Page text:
Carolyn: …I think it’s really good, particularly with the sulfation, for our hormones, and our serotonin. It’s also really nice and calming the brain. So, N-acetylcysteine can be really good to reduce glutamate levels. It has so many ancillary things. So, we go in first with… We might use broccoli sprout powder, or, you know, sulforaphane, as you said. If there’s more of the estrogen-type issue, we find that that’s actually really good combo. But we tend to go in with the NAC, because it just has so many ancillary support mechanisms than straight glutathione.

Andrew: What about the facility of just having…. This is for very sick people, chronic fatigue sufferers, people who have got extremely bad histamine intolerance, but just using glycine? Have you ever used that, just to take the heat off for a while?

Carolyn: I tend not to, because glycine, if they’ve got oxalate issues, it can actually be converted to oxalates.

Andrew: Right. Right. Okay.

Carolyn: And it can also affect people who have glutamate issues. So, as a general rule, I don’t use glycine. And that’s one of the reasons why we tend to, in a, with people with histamine issues, we don’t use a magnesium glycinate. We use a citrate.

Andrew: Gotcha.

Carolyn: Because we’ve found that, particularly if you’ve got a histamine issues, most people do have an elevation in oxalates, and therefore, if we use glycine with the elevation in oxalates, we risk pushing it down that pathway.

Andrew: Right. Gotcha. Okay. So, environmental issues. We’ve got… Well, you mentioned hormonal aberration. So, things like, you know, anything from menopause, endometriosis, polycystic ovarian disease. Just so that you know, they are looking at renaming it. So, finally. How long’s that taken? But where you’ve got these… I don’t like the word “estrogen dominance,” but estrogen-driven conditions.

Carolyn: Well, I… Do you know what? I actually do think it’s fair to say estrogen dominance, because, when you’re looking at why and how these people have the issues in the first place, it is because, normally, they have an upregulated CYP1B1, and they have a COMT homozygous. And so, their ability to detoxify estrogens is compromised. So, they’re pushing estrogens more to the 4-hydroxy. And because of methylation, that becomes dangerous, and they’re not converting that to the methoxy. So, I do think it is estrogen dominance, because what you typically see is excess estrogens not being cleared because of these deficient pathways. And so, as a result, you will get that surge in histamine, premenstrually, and mid-cycle. Because…and what you see in blood ratios… So, if you did a 4 to 16 conversion, and/or looked at their DUTCH test, you’ll see that those ratios are out. But if you actually did blood levels of estrogen, you would see that the estrogen is above reference range. But as soon as you start clearing the estrogen, and making it more methylated, less going down that 4-hydroxy, and you improve the, you know, getting rid of the quinones and everything else, you actually see that estrogen level in the blood come to better within the reference range.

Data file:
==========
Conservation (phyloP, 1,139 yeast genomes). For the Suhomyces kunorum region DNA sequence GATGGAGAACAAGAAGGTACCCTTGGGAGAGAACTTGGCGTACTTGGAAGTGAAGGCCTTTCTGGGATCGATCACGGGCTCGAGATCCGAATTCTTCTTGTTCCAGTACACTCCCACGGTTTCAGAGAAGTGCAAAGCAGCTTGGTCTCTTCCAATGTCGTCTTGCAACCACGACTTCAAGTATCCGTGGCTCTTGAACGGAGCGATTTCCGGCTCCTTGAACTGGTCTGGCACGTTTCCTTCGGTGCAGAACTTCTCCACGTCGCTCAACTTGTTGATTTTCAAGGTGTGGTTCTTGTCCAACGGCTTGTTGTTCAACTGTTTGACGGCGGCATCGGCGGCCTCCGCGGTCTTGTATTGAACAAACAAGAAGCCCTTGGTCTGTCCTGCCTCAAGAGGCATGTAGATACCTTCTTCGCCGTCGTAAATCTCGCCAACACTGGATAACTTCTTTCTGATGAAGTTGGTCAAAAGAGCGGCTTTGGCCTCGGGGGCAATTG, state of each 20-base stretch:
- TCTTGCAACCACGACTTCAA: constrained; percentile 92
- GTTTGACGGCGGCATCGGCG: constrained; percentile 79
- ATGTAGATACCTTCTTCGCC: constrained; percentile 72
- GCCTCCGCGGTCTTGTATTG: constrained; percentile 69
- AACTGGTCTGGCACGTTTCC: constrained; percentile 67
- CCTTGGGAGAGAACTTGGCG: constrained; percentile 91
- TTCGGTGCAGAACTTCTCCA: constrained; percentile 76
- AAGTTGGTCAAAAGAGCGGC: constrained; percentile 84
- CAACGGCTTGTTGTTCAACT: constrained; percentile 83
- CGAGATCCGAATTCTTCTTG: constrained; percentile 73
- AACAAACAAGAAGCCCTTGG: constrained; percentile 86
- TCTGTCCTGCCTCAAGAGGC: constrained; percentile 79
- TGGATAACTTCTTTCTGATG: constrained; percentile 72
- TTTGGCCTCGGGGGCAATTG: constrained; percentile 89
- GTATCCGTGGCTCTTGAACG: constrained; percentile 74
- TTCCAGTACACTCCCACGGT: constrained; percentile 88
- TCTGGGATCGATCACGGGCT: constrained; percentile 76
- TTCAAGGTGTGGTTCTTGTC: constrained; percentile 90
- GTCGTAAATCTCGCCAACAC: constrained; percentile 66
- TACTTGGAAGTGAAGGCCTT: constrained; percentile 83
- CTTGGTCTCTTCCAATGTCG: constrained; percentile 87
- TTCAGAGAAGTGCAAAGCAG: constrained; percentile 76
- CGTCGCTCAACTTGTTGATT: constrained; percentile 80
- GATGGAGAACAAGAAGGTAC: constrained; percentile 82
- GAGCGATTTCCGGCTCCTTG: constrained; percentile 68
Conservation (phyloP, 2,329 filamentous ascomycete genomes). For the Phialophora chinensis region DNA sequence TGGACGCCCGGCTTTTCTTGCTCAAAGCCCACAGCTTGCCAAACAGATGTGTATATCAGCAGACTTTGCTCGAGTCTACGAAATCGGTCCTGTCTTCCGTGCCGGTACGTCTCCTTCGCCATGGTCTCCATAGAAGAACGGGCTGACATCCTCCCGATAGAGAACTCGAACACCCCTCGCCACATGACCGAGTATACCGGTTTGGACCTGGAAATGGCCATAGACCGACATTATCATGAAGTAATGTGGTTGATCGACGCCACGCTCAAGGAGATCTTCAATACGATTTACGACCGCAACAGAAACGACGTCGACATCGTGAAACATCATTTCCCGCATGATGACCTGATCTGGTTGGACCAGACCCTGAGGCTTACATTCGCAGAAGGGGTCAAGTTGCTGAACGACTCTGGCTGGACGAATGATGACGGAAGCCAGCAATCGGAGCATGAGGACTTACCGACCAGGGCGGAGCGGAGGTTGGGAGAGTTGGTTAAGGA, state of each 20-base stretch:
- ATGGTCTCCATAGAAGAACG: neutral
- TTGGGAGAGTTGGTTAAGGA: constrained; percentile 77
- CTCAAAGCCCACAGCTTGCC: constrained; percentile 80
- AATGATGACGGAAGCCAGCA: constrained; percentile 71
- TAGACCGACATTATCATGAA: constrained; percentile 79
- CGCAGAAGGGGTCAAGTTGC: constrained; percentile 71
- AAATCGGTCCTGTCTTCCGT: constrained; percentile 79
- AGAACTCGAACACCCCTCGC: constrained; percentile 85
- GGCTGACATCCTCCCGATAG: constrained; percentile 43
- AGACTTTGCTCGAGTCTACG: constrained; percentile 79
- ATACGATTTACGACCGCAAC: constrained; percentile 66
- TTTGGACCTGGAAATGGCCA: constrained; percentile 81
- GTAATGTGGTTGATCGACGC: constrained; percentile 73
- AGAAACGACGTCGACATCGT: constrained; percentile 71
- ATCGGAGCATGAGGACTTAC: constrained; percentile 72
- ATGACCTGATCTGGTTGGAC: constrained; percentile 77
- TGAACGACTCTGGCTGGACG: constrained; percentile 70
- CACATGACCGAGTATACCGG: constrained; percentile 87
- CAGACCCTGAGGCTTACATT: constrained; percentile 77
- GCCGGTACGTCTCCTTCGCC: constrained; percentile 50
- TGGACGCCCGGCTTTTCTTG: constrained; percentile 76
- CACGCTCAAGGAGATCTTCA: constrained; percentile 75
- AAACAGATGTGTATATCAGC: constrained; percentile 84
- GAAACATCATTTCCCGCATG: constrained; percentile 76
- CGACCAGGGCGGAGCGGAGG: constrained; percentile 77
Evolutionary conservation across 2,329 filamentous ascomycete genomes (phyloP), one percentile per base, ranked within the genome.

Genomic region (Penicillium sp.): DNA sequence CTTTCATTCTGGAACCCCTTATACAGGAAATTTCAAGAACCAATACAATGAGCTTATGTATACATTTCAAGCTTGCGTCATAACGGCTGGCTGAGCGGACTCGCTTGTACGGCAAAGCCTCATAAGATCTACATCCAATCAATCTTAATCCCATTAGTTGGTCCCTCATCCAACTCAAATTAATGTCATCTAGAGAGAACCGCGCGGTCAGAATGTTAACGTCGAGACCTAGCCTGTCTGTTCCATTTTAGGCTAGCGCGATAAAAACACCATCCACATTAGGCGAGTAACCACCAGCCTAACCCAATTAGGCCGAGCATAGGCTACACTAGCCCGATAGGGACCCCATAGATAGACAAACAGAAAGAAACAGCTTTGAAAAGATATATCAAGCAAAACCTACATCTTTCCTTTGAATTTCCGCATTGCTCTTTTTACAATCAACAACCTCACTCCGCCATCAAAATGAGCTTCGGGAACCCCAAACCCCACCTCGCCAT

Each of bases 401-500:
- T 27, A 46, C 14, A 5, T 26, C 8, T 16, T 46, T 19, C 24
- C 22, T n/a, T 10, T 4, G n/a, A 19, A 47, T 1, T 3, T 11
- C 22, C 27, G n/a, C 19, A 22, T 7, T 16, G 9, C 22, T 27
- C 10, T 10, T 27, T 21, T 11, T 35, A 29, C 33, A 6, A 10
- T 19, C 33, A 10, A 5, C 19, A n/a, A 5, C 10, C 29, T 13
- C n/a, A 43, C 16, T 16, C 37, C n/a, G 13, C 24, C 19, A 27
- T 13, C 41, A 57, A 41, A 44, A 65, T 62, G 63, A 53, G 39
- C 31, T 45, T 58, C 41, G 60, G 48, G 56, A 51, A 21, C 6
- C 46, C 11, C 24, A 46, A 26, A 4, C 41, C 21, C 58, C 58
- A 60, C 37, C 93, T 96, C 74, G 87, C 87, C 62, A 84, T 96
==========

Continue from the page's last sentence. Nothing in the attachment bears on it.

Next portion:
Andrew: Yeah, yeah. Cool.

Carolyn: And when you see that elevation, it is shifting your hormones. So, you’re potentially getting less progesterone, and less testosterone, because of that estrogen not being, not going down the right pathways.

Andrew: Gotcha.

Carolyn: And if your sulfation is affected, then you’re going to shunt more down your testosterone pathway than you are the estrogenic pathway as well. So, that can really influence the PCOS side of it. Most of them do have sulfation issues, but you’ve got to ask, where’s the sulfation coming from? Where’s the sulfation issue? Is it an oxalate issue, which is pushing the sulfur out? Is it because they’ve got pathway issues with sulfation itself? Because, don’t forget, PAPS, which is our universal sulfur donor, like SAM-e is our universal methyl donor, PAPS is our universal sulfur donor. And we make PAPS through our CBS, or cystathione beta-synthase pathway. And that’s where we need our cysteine. So, the cysteine comes out, with the help of B6, and you convert it, and make sure that you then take your sulfites to sulfate, and that’s how you make PAPS. And that’s your real sulfation support. So, I always think, I look at that distinction between the DHEA and the DHEA-S, and if you’ve got a lower S, we know that we’ve really gotta work on that sulfation pathway. If you’ve got a deficient CBS, or you’re deficient in B6 because you’ve got an oxalate problem, then you’re gonna have less sulfation. So, you know, it is all tied in, and you’re quite rightly asking the difficult questions, but it is…there’s so many elements…

Andrew: Oh, yeah.

Carolyn: …that need to be considered when you’re looking at all of these, you know, the hormones, and the effects of these pathways, because they’re all influenced, A, by genetics, or B, by environmental influences. Or both.

Andrew: You can see, everyone, why you need to do Carolyn’s course, so that you understand all of this

Carolyn: Yes.